Bootcamp Lessons for Every Sender
By Stephanie Miller
VP, Global Market Development
No matter how much time you spend perfecting your email marketing, it always comes down to the basics. After you validate all the infrastructure is correct, email marketing is pretty straightforward in concept. Simply: If you give subscribers what they want (a.k.a: helpful, relevant, timely information they can proudly act upon), then they will give you what you want (a.k.a.: revenue, response, loyalty).
Relevancy. That is perhaps the most over-used word in email marketing and deliverability. It’s easy to see why increased relevancy will improve results – and help your messages stand out. Most marketing is ill timed, poorly targeted and un-interesting. Do the opposite and your messages will be welcome and earn higher revenue. You will have more loyalty, lower complaints and higher inbox placement.
So go ahead and do that – make your email program more relevant.
I presented that sage advice in the Email Bootcamp session at the DMA Annual event in mid-October. I then paused. A hundred or so people just looked at me, “Is she serious?” Finally, someone chuckled. (Thank goodness!)
Certainly that feels like the most unsatisfying counsel ever. Don’t just demand relevancy, tell me how! Yet, I believe that relevancy is more an attitude than a tactic. It’s really foundational to email marketing success – especially as the inbox becomes more crowed, more social and faces more competition from social networks and mobile commerce.
What makes email marketing hard is defining relevancy. It’s like beauty – in the eye of the beholder. And each subscriber is unique. Kraft has figured it out. In their Food & Family program, they send highly relevant content from the very first welcome message – in this case, a recipe based on preferences at subscribe. They deliver immediate value to the recipient.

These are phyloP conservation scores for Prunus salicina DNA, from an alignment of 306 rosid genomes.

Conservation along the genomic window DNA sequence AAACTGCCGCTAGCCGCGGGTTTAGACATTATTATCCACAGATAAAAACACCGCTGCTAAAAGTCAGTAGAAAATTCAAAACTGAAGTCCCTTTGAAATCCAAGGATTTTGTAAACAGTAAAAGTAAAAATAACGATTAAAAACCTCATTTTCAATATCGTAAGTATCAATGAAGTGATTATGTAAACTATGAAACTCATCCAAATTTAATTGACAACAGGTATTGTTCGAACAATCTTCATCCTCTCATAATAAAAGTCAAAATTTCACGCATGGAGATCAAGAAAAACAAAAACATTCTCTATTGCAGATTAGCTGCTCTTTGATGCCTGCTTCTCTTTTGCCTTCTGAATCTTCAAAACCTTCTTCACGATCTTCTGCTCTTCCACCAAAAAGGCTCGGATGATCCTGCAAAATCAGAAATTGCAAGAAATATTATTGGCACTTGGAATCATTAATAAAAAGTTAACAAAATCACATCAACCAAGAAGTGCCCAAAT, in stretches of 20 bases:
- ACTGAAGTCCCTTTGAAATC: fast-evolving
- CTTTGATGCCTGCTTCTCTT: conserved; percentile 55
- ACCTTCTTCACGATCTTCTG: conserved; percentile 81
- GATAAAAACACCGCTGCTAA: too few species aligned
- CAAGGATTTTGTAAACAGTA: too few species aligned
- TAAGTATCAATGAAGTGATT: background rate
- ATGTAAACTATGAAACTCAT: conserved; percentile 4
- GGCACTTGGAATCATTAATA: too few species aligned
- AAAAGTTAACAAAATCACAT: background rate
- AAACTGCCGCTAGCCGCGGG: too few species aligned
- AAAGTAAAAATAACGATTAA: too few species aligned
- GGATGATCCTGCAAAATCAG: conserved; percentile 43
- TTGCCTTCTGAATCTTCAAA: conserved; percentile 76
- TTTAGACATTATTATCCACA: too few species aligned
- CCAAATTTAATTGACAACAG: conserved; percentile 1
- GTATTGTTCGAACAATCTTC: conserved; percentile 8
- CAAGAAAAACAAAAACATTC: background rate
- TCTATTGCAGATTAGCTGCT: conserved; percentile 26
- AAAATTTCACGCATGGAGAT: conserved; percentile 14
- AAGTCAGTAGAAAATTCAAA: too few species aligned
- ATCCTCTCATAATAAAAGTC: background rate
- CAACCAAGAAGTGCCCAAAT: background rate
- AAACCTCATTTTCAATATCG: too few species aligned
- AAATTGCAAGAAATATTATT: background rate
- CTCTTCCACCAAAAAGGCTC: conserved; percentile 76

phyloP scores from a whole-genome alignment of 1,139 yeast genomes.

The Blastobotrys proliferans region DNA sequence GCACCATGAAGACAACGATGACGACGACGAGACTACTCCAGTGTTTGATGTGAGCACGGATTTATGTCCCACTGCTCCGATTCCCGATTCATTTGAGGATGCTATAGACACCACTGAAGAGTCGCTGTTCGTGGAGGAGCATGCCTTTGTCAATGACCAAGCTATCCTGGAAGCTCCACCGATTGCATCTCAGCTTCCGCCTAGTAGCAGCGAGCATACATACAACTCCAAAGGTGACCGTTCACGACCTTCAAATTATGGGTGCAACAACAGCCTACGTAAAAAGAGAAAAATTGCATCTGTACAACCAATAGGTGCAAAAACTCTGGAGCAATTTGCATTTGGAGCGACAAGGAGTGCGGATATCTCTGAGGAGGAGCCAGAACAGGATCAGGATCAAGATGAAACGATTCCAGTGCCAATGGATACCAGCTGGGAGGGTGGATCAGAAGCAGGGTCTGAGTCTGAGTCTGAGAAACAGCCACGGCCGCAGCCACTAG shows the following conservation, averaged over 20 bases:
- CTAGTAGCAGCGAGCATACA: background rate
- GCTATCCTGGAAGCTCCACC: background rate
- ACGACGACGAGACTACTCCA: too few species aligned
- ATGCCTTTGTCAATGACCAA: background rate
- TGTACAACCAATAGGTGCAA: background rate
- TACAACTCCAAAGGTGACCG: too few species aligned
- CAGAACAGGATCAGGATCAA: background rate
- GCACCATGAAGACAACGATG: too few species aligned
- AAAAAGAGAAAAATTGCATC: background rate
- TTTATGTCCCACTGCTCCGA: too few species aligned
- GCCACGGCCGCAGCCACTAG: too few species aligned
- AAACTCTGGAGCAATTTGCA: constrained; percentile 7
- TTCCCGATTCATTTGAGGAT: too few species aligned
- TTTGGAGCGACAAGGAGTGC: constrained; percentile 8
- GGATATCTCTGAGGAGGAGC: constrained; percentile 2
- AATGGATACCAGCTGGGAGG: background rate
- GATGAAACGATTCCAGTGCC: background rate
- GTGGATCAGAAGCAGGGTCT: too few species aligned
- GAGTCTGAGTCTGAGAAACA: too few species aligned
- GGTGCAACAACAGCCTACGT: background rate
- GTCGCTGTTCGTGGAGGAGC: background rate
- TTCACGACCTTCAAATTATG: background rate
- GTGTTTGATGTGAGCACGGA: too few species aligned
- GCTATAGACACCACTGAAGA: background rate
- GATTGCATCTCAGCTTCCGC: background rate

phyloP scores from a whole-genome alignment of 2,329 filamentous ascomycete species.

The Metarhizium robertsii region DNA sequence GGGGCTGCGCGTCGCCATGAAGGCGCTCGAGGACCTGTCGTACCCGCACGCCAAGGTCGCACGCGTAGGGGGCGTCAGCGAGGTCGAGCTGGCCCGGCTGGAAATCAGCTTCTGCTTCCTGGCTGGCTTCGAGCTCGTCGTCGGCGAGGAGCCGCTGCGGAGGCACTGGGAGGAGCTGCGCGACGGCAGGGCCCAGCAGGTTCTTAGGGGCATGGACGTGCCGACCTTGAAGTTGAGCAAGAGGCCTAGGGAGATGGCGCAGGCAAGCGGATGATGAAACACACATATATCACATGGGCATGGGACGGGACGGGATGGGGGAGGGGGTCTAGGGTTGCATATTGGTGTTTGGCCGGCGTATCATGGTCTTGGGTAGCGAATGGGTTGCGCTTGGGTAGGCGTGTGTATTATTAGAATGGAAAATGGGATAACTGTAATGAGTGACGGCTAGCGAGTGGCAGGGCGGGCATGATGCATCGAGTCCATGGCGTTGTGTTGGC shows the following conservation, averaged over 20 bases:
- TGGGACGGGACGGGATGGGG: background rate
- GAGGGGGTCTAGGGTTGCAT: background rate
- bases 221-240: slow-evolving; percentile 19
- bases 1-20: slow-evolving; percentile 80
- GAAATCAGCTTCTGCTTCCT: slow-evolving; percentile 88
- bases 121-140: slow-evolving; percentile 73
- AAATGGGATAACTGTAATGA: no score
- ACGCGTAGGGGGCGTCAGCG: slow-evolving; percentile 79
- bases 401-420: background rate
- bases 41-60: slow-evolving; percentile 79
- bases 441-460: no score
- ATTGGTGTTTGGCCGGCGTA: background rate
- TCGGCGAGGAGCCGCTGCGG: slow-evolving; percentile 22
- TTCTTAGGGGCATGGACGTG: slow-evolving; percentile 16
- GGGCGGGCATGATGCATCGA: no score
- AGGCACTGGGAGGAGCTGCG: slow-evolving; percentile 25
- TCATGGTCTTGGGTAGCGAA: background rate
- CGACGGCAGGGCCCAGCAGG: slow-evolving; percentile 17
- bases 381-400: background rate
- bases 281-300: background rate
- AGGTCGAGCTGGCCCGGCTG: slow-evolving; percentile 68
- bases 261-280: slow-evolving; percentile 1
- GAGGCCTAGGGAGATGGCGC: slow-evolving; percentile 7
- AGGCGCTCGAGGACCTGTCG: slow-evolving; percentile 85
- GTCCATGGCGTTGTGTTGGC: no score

In the Bootcamp session, I showed a number of great examples like that one from Kraft which can improve relevancy – and thus also boost subscriber satisfaction, lower complaints (clicks on the Report Spam button) and increase inbox placement rate. As you well know from reading this blog, if you don’t make it to the inbox, you don’t earn a response. Email deliverability is job one.
Here are some of the ideas we discussed – all of which improve relevancy and inbox deliverability, too:
- Never underestimate the power of simply thanking your subscribers.
- Use the data you collect to customize the subscriber experiences. Even date of sign up can be an effective segmentation tool.
- Tap your own subscribers’ social connections to build your footprint – but only ask after you have provided something of real value first.
- Test out new creative approaches and don’t be afraid to try something crazy. Just be sure you test the rendering BEFORE you email the message, or image blocking will destroy your good intentions.
- Segment prospects and customers – and send them something different. This is a critical opportunity for every email marketer. These two segments have widely different relationships with you – respect that, and nurture them both. Otherwise, by blending the two, you are effectively *not* serving a large segment of your audience with every email message sent. What a waste!
- Earn permission with every message. Checking a box is not the same as engagement. Never assume that subscribers will tolerate high frequency or low relevancy, just because they gave you permission once upon a time.
What are your best strategies for improving relevancy? Email me for a copy of the full deck. I’d love your feedback. Plus, tell us in the comments section below what “basics” you keep front and center for your problem.